august, 2009

Thu, 13 Aug 2009 19:32:04 -0700

Though I've technically been working the entire time, I feel as though I've been on vacation for a month: I'm slowly editing photos of Guinnesses and clover-dotted countryside, of meals and friends; I'm catching up, on morning shuttles with tea (I did not miss these buses, but I almost missed the guaranteed reading time), on the raging health-care brouhaha (it leaves newsprint on my fingers) and on three weeks' worth of New Yorkers; I'm remembering again what the world in 3G is like, checking email on my way back from yoga and posting photos of my vegan Thai iced tea from the cafe itself. Home is beautiful: August's fog spills, a slow, translucent blanket, over the low mountains to the immediate west of the Bay, a layer perched like a domesticated bird on top of Twin Peaks. I don't need an umbrella, unlike in Dublin, to guard against the subtle condensation of mist that combines with jasmine and laurel in the air on the sidewalks around Duboce Triangle. Vegetables, three weeks neglected, take on new meaning: salads full of small green leaves and nuts and berries; sunburst squashes explode in the pan; I've arrived back into summer's full flush of the glorious California tomato season -- it's all I can do to coerce the red-and-green mottled heirlooms, the juicy yellow plum ones, into the blender, into gazpacho, before a new batch arrives on Thursday (from whose whiskey -- Midleton, Glenfarclas 25, Redbreast, Macallan 18 on the metal tables on the balcony outside at work this afternoon -- I now make may way home). Beers are hoppy again: pitcher subsides to pitcher of Racer 5 back at Zeitgeist, between tamales and joints. Sam chuckled and shook his head last night at dinner as he remarked how perfect the Bay Area is for me, I for it. It's nice, having been gone, to remember how home this is.

There is, of course (to which I'm so prone), a bit of emotional whiplash -- there, I helped him mend a torn pocket; we saw the oldest passage tombs in Europe, archeology lectures and carved stones and his arms around my waist; we took a black cab to Belfast's dividing walls; he fed me carrot cake on a blustery, lushly green cliff overlooking the Irish Sea; we had a "spot of tea" at our B&B near the Giant's Causeway and later watched the stars; he played guitar and I sang. How could I not? But sixty to zero, now that we've left the lawless, unruly foreign land in which strictures do not apply, is just a bit jarring. Shared code reviews don't quite make up for it.

The city almost does, though. Eating fresh salads and vegetables until I begin to feel sleepy and need perfectly-roasted coffee, slowly regaining my groove at work, reminding my arms about chaturanga dandasana and my legs -- especially the right one, still weak from surgery yet ever stronger -- about half moon, I find that I don't want to leave again for a while. Tempting as prancing around the desert in boots and a frilly skirt sounds, I may just stay here this year: regroup, restrengthen. Me & my vegetables.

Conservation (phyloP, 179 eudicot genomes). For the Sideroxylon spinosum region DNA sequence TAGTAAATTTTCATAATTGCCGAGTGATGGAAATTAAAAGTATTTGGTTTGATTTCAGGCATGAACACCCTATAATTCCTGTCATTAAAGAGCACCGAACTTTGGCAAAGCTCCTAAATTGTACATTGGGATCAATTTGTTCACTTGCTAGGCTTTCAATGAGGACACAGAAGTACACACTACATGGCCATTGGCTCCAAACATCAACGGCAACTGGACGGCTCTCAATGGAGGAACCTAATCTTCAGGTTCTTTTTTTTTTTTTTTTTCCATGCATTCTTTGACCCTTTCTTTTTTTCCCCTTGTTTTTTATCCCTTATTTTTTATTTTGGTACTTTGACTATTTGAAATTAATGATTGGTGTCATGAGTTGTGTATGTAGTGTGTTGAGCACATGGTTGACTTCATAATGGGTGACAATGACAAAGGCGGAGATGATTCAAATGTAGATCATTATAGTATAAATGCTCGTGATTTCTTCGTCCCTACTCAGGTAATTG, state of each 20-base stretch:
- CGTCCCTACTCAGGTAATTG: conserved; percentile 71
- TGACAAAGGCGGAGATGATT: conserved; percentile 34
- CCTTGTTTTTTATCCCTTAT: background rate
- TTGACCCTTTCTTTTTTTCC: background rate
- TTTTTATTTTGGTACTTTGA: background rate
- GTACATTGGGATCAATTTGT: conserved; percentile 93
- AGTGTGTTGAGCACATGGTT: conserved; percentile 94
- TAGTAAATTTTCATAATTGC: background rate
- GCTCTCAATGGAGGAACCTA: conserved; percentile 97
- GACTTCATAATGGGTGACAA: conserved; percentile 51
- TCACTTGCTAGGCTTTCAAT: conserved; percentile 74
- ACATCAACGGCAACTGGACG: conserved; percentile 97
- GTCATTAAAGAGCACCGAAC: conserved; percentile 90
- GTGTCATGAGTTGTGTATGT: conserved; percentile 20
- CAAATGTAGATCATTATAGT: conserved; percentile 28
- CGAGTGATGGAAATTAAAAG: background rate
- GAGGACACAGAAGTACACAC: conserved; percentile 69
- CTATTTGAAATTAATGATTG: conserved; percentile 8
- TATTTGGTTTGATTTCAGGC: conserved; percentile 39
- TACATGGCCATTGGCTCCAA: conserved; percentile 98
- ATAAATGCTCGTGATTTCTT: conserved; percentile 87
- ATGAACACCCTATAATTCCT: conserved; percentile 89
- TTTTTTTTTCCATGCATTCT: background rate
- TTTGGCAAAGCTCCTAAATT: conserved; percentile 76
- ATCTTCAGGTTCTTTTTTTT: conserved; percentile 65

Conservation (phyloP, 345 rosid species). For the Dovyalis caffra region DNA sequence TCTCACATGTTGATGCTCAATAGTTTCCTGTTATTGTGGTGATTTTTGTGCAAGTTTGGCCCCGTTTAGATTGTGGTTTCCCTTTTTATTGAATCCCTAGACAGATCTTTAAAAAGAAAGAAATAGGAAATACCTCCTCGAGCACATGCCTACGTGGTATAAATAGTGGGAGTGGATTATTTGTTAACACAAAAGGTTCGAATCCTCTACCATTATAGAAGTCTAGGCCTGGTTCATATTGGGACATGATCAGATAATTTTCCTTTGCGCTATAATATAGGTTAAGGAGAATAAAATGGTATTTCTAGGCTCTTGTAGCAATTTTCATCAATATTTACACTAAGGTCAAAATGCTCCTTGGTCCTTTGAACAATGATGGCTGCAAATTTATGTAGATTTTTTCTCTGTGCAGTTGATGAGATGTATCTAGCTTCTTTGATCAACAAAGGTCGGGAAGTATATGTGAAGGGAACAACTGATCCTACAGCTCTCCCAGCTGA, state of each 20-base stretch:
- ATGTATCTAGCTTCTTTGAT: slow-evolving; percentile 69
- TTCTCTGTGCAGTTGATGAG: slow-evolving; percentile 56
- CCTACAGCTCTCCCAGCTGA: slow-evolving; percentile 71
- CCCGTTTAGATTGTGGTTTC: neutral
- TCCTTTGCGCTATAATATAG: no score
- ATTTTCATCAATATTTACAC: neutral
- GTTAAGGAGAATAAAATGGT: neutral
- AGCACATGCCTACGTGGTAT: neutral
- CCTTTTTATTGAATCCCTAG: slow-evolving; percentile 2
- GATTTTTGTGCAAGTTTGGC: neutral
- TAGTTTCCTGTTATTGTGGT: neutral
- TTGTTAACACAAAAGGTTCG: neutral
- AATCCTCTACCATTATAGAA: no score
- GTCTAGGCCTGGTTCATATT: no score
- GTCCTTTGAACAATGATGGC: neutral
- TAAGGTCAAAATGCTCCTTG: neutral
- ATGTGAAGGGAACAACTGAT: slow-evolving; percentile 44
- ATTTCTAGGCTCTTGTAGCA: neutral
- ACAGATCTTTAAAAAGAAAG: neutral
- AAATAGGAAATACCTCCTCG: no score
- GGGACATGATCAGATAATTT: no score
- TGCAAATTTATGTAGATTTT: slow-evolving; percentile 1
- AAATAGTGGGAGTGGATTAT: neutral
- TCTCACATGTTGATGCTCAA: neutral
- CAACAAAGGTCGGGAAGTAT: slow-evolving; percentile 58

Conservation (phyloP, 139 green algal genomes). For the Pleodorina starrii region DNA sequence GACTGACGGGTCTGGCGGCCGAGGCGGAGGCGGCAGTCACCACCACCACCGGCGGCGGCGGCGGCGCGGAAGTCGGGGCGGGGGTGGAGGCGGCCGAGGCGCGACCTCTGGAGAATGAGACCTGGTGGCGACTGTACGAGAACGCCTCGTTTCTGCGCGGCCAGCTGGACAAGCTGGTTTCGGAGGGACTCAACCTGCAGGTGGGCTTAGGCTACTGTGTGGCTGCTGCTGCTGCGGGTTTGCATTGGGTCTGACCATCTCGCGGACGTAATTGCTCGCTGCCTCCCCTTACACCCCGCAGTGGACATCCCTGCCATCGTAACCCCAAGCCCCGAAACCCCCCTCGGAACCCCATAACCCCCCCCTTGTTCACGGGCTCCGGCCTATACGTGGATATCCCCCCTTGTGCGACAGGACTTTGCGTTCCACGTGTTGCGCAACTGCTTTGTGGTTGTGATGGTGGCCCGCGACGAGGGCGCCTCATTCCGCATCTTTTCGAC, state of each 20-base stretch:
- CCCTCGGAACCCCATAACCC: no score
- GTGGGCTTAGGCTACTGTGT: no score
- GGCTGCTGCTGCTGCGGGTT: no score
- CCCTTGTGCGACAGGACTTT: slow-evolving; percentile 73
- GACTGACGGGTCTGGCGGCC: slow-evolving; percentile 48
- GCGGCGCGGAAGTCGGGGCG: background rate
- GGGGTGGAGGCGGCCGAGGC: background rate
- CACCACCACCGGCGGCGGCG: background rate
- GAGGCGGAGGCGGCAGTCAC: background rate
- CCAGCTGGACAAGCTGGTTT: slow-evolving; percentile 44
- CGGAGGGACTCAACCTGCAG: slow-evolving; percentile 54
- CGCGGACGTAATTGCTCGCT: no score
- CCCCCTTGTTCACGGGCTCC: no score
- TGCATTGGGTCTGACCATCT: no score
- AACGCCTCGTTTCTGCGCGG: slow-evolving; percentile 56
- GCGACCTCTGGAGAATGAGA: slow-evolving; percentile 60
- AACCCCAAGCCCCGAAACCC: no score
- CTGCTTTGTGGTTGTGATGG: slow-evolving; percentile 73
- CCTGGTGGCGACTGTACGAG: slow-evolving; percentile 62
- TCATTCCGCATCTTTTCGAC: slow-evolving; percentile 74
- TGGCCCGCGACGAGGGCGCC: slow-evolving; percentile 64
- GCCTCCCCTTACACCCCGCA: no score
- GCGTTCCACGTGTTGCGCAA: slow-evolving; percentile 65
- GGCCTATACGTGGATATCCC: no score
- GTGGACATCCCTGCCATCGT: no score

Tue, 25 Aug 2009 18:42:46 -0700

Each August, all of San Francisco whips into a bit of a frenzy. It begins with deliberations ("Should I go this year?"; "It's so much time and effort ..."), speeds forward into planning ("Where can I get a cheap bike?"; "Do I really need underwater housing to protect my camera from the dust?"; "I can totally make a vest out of hot-pink fake fur on my friend's sewing machine in a few hours"), and escalates into mild panic ("Help! My ride fell through!"; "Where was my packing list from last year?"; "The tepee doesn't fit in the truck!") -- at least, for most. (The rest of the city, of course, just sits back and watches bemusedly, anticipating a week no wait for brunch in the Mission, even if Home Depot is cleaned out of rebar.)

While it's true that I've been ordering extra things on Amazon right up until the eleventh hour, so much so that my desk looked a bit like Christmas with all the boxes coming in), I haven't felt as panicked about the preparations as I have in previous years. I've already got the things I need (the headlamp; a bike in sorry-but-serviceable condition, especially if I manage to recover the seat in the remnants of that fake fur; a solid supply of stripy thigh-high socks); I've picked up a few extras (more frilly skirts; and updated point-n-shoot; new boots), and, despite the fact I haven't actually put them in their bins yet, I'm feeling rather on top of it.

Who was I kidding about not going this year? I have only myself to quote about the necessity of going back. At the same time as I told myself I was leaning away from it, I was yet washing dust out of last year's costumes -- I told Ari as I folded a sequined, shoulder-padded top, that it was just in case I go to Burning Man; he said, Nori, all your clothes are just in case you go to Burning Man. I'd been telling myself that I had work to do, but for fuck's sake, there will always be work to do. And there's this thing called a "work-life balance," that even my manager invoked when I pulled him aside last week and started babbling worriedly about my relatively small number of vacation days saved up, my projects, my momentum. Eh, small potatoes -- I would like to go run around the desert in my new pink boots, please.

So, I'm going. And the thought makes me jump around gleefully when it really pops into focus in my head: The broad blue sky, the long and level sands, the people, the promise. The chill, the blinking lights, and the fire after dark. Living in a Hershey's kiss tensegrity structure for a week. And, hell yes, my new boots.

all this Šnori heikkinen, August 2009

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